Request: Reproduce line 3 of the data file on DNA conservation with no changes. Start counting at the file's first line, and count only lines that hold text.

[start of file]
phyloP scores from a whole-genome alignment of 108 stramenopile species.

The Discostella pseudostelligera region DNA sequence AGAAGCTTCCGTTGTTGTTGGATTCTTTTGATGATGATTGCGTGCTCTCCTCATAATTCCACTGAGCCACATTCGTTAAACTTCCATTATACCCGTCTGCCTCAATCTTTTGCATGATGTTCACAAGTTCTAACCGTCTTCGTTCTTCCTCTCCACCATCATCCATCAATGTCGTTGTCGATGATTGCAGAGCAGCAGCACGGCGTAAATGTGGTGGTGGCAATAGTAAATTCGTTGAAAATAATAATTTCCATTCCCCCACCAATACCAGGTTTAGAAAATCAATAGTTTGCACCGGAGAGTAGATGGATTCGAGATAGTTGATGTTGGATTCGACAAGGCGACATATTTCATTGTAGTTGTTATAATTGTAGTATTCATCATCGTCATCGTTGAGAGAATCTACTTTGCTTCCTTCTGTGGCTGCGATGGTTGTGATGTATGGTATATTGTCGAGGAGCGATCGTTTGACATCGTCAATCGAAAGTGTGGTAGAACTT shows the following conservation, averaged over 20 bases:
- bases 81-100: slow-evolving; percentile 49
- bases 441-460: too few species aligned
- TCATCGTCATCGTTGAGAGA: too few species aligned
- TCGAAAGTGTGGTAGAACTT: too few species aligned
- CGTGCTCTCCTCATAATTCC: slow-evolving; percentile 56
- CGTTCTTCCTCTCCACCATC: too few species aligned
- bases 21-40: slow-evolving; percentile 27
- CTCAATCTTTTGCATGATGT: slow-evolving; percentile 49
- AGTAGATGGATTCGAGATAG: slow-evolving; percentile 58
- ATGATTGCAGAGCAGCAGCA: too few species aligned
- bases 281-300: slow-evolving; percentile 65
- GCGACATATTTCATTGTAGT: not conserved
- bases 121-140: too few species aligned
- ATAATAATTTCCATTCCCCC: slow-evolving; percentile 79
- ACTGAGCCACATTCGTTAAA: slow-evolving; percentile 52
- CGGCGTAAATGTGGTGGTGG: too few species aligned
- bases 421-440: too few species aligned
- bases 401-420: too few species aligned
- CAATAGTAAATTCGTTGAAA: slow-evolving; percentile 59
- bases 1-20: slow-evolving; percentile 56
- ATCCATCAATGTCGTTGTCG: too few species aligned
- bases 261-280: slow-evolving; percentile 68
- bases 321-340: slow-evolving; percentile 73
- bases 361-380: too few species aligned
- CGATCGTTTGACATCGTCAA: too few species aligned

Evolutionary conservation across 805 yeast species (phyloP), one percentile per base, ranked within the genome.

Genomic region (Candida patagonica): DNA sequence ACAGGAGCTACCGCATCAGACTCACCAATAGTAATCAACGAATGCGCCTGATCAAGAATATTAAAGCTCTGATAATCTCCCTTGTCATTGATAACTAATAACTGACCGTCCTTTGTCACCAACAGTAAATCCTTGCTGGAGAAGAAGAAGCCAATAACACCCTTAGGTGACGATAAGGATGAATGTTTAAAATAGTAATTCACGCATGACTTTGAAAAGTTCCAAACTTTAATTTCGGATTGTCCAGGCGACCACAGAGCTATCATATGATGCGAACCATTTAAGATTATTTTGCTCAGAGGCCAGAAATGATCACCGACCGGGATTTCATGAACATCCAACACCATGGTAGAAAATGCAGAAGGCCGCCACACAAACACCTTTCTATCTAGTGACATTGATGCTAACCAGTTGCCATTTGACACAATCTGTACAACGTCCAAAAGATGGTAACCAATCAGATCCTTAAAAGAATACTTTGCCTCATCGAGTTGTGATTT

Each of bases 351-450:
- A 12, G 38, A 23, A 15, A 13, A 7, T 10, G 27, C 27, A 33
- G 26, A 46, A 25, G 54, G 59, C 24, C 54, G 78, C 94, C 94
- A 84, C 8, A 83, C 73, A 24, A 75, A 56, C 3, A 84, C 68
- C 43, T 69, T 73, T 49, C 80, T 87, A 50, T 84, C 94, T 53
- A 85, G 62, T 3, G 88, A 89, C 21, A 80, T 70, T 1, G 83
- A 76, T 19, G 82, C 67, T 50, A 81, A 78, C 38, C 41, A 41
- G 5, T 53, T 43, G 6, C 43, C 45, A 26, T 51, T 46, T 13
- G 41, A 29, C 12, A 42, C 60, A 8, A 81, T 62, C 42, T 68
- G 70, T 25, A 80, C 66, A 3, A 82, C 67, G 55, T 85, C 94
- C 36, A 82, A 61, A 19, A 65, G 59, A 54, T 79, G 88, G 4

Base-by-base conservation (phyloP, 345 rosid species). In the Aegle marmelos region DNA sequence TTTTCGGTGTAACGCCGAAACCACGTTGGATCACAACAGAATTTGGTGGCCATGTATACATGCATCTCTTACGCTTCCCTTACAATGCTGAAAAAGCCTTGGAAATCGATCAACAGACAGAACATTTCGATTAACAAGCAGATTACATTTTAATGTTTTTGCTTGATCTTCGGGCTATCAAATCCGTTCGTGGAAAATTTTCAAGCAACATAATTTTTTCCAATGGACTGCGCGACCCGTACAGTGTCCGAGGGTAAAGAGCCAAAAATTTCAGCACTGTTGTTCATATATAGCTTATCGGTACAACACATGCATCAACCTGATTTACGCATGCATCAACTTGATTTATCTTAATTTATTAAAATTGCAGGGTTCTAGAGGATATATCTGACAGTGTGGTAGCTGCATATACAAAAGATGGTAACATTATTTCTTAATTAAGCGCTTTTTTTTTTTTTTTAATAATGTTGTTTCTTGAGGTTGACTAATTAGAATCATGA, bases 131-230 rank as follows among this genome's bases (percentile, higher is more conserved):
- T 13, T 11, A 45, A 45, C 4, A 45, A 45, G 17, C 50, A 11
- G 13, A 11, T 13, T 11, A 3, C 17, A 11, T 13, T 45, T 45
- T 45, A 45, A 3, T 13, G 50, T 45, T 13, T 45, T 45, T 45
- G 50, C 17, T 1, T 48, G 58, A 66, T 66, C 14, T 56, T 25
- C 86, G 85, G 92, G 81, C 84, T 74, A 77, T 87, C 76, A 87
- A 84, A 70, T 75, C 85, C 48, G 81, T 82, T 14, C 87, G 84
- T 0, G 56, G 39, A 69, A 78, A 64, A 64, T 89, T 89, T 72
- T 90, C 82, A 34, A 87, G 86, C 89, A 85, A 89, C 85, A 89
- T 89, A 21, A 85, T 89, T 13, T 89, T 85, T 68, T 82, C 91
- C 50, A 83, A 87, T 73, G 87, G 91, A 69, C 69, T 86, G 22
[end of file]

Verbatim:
- bases 81-100: slow-evolving; percentile 49